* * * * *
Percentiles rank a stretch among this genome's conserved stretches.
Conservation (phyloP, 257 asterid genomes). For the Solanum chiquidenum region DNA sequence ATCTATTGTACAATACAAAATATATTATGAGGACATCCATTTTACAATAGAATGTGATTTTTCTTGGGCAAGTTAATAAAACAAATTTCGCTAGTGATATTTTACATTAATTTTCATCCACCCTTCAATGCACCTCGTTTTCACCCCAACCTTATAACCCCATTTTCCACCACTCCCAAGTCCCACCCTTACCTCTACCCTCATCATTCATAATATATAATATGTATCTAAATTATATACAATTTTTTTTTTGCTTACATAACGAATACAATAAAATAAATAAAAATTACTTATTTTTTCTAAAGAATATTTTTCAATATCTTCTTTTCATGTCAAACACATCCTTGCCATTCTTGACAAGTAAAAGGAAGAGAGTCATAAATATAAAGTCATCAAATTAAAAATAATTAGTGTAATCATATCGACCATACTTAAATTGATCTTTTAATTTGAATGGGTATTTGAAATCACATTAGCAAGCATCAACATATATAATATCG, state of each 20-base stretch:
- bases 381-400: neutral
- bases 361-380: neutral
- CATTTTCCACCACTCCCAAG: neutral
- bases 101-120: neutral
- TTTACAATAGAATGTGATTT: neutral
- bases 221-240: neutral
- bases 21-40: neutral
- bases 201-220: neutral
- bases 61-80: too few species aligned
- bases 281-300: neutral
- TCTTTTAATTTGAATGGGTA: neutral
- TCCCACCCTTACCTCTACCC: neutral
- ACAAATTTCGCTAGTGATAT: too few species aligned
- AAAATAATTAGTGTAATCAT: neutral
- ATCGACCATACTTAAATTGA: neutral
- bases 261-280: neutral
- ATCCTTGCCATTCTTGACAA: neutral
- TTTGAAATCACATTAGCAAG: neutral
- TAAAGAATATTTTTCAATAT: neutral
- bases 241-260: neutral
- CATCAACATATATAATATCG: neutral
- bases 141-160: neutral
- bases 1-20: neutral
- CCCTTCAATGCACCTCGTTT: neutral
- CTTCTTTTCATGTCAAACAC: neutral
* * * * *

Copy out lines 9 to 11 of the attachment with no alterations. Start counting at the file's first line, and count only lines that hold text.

- bases 21-40: neutral
- bases 201-220: neutral
- bases 61-80: too few species aligned